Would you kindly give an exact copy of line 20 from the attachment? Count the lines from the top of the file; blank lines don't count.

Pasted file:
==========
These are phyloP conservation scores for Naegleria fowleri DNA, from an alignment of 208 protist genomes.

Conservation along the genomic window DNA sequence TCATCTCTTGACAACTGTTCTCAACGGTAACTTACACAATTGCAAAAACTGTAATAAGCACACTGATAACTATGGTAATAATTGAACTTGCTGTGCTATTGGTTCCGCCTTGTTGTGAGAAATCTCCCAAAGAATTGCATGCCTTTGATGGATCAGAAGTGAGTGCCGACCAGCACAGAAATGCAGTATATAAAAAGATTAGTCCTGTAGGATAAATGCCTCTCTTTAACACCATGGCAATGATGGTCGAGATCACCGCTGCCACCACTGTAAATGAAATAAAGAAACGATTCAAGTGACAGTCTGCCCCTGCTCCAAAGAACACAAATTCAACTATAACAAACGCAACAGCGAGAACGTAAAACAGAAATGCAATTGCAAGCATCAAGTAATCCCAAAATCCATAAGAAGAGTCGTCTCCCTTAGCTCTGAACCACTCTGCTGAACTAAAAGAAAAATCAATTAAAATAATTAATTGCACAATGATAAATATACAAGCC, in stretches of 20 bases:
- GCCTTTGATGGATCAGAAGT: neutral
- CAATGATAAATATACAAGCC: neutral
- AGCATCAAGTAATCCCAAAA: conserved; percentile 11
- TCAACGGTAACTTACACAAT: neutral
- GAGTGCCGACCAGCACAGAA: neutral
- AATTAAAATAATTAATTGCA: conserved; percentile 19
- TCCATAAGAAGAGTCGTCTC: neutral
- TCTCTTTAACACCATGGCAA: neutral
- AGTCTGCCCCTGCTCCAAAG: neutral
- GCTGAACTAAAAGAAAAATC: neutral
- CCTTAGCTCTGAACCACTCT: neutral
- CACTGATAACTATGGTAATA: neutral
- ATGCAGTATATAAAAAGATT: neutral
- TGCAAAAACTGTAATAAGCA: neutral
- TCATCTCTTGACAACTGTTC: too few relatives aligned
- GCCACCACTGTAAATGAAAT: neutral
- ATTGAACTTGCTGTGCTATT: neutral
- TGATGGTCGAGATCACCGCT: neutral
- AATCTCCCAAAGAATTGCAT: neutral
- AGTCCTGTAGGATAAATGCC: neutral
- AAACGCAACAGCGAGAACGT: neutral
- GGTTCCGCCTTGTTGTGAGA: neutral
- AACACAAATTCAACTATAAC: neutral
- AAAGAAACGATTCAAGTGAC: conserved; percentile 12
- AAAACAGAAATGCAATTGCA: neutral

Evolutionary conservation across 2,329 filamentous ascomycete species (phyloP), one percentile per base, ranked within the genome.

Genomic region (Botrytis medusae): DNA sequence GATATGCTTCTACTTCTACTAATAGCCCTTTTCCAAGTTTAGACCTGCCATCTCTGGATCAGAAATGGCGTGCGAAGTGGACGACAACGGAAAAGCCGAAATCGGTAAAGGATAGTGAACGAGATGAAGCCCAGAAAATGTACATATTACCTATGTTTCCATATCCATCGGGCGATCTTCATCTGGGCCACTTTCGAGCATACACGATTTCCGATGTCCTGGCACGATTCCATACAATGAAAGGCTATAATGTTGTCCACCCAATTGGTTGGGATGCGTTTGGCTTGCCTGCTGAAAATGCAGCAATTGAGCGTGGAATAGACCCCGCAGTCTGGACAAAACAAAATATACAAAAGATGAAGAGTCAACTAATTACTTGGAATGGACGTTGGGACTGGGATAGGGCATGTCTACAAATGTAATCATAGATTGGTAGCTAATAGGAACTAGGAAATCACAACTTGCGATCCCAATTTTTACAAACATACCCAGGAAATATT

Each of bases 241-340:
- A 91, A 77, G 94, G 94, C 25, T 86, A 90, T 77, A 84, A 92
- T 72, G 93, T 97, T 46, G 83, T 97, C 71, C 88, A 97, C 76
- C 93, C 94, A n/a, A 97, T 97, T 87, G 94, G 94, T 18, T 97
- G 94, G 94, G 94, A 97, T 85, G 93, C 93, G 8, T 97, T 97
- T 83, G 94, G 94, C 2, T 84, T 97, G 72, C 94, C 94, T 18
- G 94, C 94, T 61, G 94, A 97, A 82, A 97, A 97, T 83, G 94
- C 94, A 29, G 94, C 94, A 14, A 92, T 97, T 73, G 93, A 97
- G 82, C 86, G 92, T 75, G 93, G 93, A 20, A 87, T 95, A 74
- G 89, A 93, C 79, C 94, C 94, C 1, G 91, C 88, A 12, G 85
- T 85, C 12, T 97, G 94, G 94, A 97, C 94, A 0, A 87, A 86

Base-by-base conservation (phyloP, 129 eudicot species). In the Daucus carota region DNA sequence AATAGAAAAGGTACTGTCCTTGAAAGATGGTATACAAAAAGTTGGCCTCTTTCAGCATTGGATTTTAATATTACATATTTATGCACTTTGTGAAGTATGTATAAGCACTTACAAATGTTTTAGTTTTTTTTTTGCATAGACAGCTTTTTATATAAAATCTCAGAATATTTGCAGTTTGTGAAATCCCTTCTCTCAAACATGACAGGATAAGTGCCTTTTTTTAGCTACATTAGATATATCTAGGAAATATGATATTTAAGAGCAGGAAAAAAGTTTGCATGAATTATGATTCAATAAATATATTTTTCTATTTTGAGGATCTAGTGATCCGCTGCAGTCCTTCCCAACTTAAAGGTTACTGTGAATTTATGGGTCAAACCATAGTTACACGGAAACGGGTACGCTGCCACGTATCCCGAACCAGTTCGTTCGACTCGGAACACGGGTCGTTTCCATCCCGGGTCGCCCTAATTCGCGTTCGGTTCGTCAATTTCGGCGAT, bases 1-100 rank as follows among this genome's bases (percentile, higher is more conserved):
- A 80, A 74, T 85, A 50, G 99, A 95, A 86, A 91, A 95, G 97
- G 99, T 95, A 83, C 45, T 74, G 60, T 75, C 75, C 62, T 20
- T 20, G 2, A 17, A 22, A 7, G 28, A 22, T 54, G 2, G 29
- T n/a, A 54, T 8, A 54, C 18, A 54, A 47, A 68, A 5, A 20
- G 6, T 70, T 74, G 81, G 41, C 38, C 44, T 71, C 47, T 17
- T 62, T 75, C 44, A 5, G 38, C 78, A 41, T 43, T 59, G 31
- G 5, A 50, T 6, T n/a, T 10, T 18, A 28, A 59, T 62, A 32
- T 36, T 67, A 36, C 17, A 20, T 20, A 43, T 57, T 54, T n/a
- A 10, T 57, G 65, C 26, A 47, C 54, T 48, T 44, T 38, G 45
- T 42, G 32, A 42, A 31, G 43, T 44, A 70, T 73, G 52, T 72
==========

- TGATGGTCGAGATCACCGCT: neutral